Updated: 8/2/2012 6:55 PM ET|
10 money questions for your mate
Good relationships require open and honest communication between partners about money matters. These are some of the important subjects worth discussing.
There's no one right answer to most money questions.
That's important to keep in mind when you're discussing financial matters with your mate. People get emotional about this stuff. Understanding that we all have different attitudes, experiences and expectations concerning money can help us talk more calmly about it.
And talking is essential when you're trying to work out a financial plan together. Asking questions, and listening closely to the answers, will help you understand each other better. That can get you started down the road to working out solutions.
"Nothing in the world will affect your future together the way that money will. Money touches every area of your life in some way," said Mary Hunt, the author of "7 Money Rules for Life: How to Take Control of Your Financial Future." "If you and your beloved get your attitudes toward money straight, it will help straighten out almost every other area in your lives, both individually and collectively."
Financial planner Carl Richards, the author of "The Behavior Gap: Simple Ways to Stop Doing Dumb Things with Money," recommended setting aside regular times and a regular place to have these discussions.
"The worst time to talk about this stuff," Richards said, "is at 11 at night when you're exhausted."
He suggested picking a favorite restaurant, coffee shop or picnic spot for these monthly or quarterly confabs. To avoid burnout, pick one or two topics to discuss at a time, and adopt the mantra "no shame, no blame" to facilitate discussion.
Try to confine your big money discussions to those special times, Richards recommended, to avoid conflict and fights when you're less focused. If there's more to be said, you can say it next time.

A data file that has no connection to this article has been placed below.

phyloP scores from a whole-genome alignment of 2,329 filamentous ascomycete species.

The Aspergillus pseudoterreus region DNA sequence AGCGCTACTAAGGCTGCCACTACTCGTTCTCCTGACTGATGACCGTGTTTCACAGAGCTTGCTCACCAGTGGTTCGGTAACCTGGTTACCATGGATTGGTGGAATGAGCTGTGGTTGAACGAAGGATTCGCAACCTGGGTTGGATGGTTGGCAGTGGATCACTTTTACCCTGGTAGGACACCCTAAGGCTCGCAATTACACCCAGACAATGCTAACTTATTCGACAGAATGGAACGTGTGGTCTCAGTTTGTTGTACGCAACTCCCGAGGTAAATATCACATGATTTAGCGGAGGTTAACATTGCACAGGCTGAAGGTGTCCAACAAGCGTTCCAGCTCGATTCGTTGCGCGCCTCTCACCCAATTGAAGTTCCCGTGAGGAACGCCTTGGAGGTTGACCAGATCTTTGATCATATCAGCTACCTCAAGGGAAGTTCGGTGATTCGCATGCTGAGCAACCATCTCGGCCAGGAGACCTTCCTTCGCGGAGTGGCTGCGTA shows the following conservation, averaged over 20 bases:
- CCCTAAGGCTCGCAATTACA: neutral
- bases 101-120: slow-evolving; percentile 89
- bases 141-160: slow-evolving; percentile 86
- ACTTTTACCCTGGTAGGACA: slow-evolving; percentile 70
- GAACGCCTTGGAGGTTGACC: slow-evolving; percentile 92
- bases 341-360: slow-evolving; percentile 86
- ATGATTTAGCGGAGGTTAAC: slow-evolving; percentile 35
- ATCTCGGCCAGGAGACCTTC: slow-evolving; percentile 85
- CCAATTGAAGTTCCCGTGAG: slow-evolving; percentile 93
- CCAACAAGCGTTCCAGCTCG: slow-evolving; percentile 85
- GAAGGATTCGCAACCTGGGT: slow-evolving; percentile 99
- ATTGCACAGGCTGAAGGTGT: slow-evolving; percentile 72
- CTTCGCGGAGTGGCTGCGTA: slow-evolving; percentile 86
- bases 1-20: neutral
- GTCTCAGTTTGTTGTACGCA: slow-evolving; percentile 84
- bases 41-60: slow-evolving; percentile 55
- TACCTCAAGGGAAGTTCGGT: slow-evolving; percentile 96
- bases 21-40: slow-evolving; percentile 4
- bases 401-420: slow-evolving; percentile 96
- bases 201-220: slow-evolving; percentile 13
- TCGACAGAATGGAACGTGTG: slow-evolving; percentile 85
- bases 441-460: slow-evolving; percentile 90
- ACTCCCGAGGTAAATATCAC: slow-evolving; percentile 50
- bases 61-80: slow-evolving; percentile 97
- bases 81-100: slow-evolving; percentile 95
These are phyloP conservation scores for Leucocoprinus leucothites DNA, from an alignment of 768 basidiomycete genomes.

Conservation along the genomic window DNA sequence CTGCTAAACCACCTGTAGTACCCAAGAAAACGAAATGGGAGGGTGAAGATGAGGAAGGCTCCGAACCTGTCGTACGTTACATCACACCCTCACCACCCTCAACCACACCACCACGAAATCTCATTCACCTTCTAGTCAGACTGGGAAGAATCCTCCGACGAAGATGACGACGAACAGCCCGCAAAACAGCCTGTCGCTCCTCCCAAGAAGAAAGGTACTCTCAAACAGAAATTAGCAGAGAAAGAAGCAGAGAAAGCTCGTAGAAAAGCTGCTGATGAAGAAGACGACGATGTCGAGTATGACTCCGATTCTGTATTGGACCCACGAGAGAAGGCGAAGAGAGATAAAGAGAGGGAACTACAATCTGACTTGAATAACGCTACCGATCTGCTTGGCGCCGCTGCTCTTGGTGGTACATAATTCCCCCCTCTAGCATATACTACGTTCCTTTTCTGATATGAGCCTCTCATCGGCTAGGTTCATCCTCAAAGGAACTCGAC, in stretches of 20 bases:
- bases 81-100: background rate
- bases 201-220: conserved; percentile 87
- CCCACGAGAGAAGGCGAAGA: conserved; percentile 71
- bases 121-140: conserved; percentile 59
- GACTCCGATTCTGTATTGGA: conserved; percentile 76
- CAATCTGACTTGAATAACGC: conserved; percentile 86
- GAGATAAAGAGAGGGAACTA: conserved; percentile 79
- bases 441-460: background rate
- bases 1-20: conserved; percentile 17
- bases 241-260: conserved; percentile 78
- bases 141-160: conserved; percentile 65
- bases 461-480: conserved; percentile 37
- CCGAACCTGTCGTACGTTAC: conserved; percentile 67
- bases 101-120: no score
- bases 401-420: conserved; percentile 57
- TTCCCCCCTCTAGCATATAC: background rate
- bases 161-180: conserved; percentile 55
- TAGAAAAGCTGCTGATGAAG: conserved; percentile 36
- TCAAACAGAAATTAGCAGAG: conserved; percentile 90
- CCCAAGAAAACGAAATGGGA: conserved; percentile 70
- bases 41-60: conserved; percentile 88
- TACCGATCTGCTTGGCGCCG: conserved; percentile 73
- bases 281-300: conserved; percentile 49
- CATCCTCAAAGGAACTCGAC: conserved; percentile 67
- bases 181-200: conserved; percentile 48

"When we leave, the discussion's done," Richards said.
Here are some of the questions you should be asking each other:
1. How was money handled in your family growing up, and how did that affect you?
This question is way more practical than it may sound at first. Psychologists tell us our childhood experiences help shape our attitudes about money, but siblings who experience the same events may take away very different lessons. One person who grew up with frugal parents may have admired their resourcefulness and adopted their careful approach to money. Her brother, meanwhile, may have chafed under their spending restrictions and decided that a more "live for today" attitude made sense.
Or here's another scenario:
"Let's say you discover that your fiancée's dad took care of all the bills in a kind of behind-closed-doors fashion so her mother never had to worry about a thing," Hunt said. "If her daddy provided in this way, it is quite possible she expects the same will be true of her marriage and home. She may expect that you will somehow manage all the money and keep the bills paid and her credit card balance at $0 . . . and all behind closed doors, meaning she won't have to think about it."